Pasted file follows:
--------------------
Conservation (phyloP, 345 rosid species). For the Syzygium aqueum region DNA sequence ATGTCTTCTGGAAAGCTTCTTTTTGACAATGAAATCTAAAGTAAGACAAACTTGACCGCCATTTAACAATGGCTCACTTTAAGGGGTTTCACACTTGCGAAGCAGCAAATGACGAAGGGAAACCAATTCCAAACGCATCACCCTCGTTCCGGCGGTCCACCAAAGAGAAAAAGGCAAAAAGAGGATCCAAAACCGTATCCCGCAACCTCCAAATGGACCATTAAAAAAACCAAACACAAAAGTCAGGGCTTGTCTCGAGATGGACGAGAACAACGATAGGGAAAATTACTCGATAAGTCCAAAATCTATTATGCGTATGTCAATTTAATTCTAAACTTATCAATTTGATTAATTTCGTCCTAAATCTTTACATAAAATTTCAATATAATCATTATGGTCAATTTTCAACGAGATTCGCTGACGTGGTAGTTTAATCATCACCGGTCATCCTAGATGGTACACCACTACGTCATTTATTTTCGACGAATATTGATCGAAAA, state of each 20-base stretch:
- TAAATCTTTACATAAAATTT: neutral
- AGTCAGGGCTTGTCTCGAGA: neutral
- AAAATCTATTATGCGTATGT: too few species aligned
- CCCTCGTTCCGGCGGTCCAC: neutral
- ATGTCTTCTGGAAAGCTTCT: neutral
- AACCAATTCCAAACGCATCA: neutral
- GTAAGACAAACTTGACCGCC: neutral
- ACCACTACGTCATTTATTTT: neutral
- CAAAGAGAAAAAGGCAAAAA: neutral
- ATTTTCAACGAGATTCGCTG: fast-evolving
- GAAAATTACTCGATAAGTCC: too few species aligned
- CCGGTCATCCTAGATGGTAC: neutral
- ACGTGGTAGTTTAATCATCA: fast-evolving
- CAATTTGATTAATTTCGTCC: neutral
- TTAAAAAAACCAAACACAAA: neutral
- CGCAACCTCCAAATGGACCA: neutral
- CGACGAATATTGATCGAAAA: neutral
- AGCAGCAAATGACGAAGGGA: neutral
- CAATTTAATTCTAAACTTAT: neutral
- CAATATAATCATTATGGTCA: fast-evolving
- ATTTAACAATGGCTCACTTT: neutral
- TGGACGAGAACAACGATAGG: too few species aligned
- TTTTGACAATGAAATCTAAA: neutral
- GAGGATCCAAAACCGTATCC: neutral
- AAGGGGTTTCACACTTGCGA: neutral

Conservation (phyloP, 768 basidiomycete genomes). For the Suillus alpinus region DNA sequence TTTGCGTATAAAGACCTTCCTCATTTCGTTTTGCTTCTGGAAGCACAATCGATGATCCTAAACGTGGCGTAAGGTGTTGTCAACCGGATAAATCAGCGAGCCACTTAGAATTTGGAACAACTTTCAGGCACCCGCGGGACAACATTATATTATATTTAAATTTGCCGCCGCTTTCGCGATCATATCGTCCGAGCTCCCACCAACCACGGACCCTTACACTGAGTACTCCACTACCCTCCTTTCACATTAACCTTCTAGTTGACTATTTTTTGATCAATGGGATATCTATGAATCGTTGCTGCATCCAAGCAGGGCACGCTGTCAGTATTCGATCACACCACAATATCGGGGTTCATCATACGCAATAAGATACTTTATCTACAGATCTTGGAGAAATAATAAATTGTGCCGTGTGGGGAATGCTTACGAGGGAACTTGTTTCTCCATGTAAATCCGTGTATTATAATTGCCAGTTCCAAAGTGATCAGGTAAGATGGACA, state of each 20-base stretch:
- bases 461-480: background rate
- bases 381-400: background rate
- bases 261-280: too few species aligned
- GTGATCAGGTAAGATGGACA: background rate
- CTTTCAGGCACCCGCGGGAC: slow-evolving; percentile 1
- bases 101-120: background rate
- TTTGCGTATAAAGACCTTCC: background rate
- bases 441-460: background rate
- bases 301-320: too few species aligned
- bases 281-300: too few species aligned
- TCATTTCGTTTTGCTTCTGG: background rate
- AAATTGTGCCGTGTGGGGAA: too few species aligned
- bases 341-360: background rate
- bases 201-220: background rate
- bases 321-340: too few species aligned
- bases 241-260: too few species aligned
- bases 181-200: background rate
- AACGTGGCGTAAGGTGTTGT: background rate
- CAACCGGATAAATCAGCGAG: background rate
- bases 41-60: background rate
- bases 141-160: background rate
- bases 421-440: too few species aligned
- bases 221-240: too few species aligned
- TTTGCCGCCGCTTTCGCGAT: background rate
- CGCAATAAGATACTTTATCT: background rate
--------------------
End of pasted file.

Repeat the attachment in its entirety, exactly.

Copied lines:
Conservation (phyloP, 345 rosid species). For the Syzygium aqueum region DNA sequence ATGTCTTCTGGAAAGCTTCTTTTTGACAATGAAATCTAAAGTAAGACAAACTTGACCGCCATTTAACAATGGCTCACTTTAAGGGGTTTCACACTTGCGAAGCAGCAAATGACGAAGGGAAACCAATTCCAAACGCATCACCCTCGTTCCGGCGGTCCACCAAAGAGAAAAAGGCAAAAAGAGGATCCAAAACCGTATCCCGCAACCTCCAAATGGACCATTAAAAAAACCAAACACAAAAGTCAGGGCTTGTCTCGAGATGGACGAGAACAACGATAGGGAAAATTACTCGATAAGTCCAAAATCTATTATGCGTATGTCAATTTAATTCTAAACTTATCAATTTGATTAATTTCGTCCTAAATCTTTACATAAAATTTCAATATAATCATTATGGTCAATTTTCAACGAGATTCGCTGACGTGGTAGTTTAATCATCACCGGTCATCCTAGATGGTACACCACTACGTCATTTATTTTCGACGAATATTGATCGAAAA, state of each 20-base stretch:
- TAAATCTTTACATAAAATTT: neutral
- AGTCAGGGCTTGTCTCGAGA: neutral
- AAAATCTATTATGCGTATGT: too few species aligned
- CCCTCGTTCCGGCGGTCCAC: neutral
- ATGTCTTCTGGAAAGCTTCT: neutral
- AACCAATTCCAAACGCATCA: neutral
- GTAAGACAAACTTGACCGCC: neutral
- ACCACTACGTCATTTATTTT: neutral
- CAAAGAGAAAAAGGCAAAAA: neutral
- ATTTTCAACGAGATTCGCTG: fast-evolving
- GAAAATTACTCGATAAGTCC: too few species aligned
- CCGGTCATCCTAGATGGTAC: neutral
- ACGTGGTAGTTTAATCATCA: fast-evolving
- CAATTTGATTAATTTCGTCC: neutral
- TTAAAAAAACCAAACACAAA: neutral
- CGCAACCTCCAAATGGACCA: neutral
- CGACGAATATTGATCGAAAA: neutral
- AGCAGCAAATGACGAAGGGA: neutral
- CAATTTAATTCTAAACTTAT: neutral
- CAATATAATCATTATGGTCA: fast-evolving
- ATTTAACAATGGCTCACTTT: neutral
- TGGACGAGAACAACGATAGG: too few species aligned
- TTTTGACAATGAAATCTAAA: neutral
- GAGGATCCAAAACCGTATCC: neutral
- AAGGGGTTTCACACTTGCGA: neutral

Conservation (phyloP, 768 basidiomycete genomes). For the Suillus alpinus region DNA sequence TTTGCGTATAAAGACCTTCCTCATTTCGTTTTGCTTCTGGAAGCACAATCGATGATCCTAAACGTGGCGTAAGGTGTTGTCAACCGGATAAATCAGCGAGCCACTTAGAATTTGGAACAACTTTCAGGCACCCGCGGGACAACATTATATTATATTTAAATTTGCCGCCGCTTTCGCGATCATATCGTCCGAGCTCCCACCAACCACGGACCCTTACACTGAGTACTCCACTACCCTCCTTTCACATTAACCTTCTAGTTGACTATTTTTTGATCAATGGGATATCTATGAATCGTTGCTGCATCCAAGCAGGGCACGCTGTCAGTATTCGATCACACCACAATATCGGGGTTCATCATACGCAATAAGATACTTTATCTACAGATCTTGGAGAAATAATAAATTGTGCCGTGTGGGGAATGCTTACGAGGGAACTTGTTTCTCCATGTAAATCCGTGTATTATAATTGCCAGTTCCAAAGTGATCAGGTAAGATGGACA, state of each 20-base stretch:
- bases 461-480: background rate
- bases 381-400: background rate
- bases 261-280: too few species aligned
- GTGATCAGGTAAGATGGACA: background rate
- CTTTCAGGCACCCGCGGGAC: slow-evolving; percentile 1
- bases 101-120: background rate
- TTTGCGTATAAAGACCTTCC: background rate
- bases 441-460: background rate
- bases 301-320: too few species aligned
- bases 281-300: too few species aligned
- TCATTTCGTTTTGCTTCTGG: background rate
- AAATTGTGCCGTGTGGGGAA: too few species aligned
- bases 341-360: background rate
- bases 201-220: background rate
- bases 321-340: too few species aligned
- bases 241-260: too few species aligned
- bases 181-200: background rate
- AACGTGGCGTAAGGTGTTGT: background rate
- CAACCGGATAAATCAGCGAG: background rate
- bases 41-60: background rate
- bases 141-160: background rate
- bases 421-440: too few species aligned
- bases 221-240: too few species aligned
- TTTGCCGCCGCTTTCGCGAT: background rate
- CGCAATAAGATACTTTATCT: background rate